As summer draws to a close the harvest season at area vineyards begins and it is an exciting time. Winemaker Stephen McHone at RagApple Lassie Vineyard in Boonville said the start of harvest season also can be a little nerve wracking.
As the time for harvest draws near, winemakers begin pulling grape samples to determine if those particular grapes are ready to be picked. The pH level, amount of sugar and acidity are things they are looking for to determine if the time is right for harvesting.
The line from Dean Martin’s famed song “Little Ole Wine Drinker Me” should actually say he is praying for a dry season rather than rain so that the grapes can grow and they can make more wine. Obviously the vineyards do need some rain in order to grow, but too much rain especially near harvest time can cause problems, McHone explained.
As the rain soaks into the ground and up the roots of the vines into the grapes it causes the grapes to swell and fill with water. Water-filled grapes don’t necessarily make very good wine. McHone explained a drier season causes the flavors to be more concentrated and makes for a better tasting wine.
Winemakers do what they call a hundred berry sample, which is exactly what is sounds like. They randomly pick 100 grapes from a given varietal, take them into the lab where they crush it to extract the juice and using special equipment they test the sample for its sugar level, measured in bricks, as well as the pH level and acidity. By physically examining the grapes on the vine, they also can begin to tell harvest time is near.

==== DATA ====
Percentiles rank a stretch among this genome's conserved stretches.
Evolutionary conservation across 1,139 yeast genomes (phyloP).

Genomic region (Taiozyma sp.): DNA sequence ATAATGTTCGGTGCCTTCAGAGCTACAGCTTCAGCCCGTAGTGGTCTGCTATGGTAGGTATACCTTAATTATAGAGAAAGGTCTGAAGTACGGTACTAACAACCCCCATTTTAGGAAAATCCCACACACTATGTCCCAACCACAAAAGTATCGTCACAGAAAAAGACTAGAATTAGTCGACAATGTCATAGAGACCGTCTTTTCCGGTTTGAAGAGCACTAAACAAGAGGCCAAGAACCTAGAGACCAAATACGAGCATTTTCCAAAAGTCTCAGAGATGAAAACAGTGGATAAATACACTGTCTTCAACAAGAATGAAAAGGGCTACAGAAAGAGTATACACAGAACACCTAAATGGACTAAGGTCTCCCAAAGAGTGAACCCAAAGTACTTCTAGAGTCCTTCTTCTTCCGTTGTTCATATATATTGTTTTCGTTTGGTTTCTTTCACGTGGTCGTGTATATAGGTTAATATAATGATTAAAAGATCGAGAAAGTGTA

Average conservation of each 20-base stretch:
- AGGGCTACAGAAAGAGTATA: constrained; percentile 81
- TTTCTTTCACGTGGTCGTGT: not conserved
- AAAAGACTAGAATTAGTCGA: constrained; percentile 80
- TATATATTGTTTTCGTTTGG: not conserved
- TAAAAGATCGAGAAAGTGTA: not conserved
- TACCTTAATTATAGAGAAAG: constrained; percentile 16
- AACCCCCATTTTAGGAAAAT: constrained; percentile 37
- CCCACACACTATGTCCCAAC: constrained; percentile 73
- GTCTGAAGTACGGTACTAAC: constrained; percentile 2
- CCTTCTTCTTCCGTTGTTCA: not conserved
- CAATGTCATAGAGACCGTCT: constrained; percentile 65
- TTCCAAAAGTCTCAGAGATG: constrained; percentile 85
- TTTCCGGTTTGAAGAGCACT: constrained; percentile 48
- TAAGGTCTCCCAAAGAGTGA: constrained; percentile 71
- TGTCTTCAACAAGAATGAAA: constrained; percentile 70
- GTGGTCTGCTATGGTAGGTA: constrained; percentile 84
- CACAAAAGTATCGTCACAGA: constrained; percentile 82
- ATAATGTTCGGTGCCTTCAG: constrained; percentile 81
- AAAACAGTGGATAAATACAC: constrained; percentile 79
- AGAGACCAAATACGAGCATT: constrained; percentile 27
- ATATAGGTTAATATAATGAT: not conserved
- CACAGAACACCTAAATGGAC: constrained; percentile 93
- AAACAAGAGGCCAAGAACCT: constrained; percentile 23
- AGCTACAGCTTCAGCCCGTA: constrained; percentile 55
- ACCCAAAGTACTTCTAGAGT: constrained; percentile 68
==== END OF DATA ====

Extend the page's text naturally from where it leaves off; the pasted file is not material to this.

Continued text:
The harvest season in North Carolina typically begins near the middle or end of August and will last until mid-October. The white grapes are harvested first and the red varietals later in the season.
McHone and Shelton Vineyard’s winemaker Gill Giese said some of the whites were coming in a little earlier than usual, but the grapes so far were looking great.
“This season has been good to us,” Giese said. He said oftentimes the warm summer evenings would cause the acid levels in the grapes to drop, but that was not the case this year.
By examining the grapes and testing the levels in the labs, both winemakers predicted a good year for their wines.
Kitsey Burns Harrison may be reached at 336-679-2341 or on Twitter @RippleReporterK.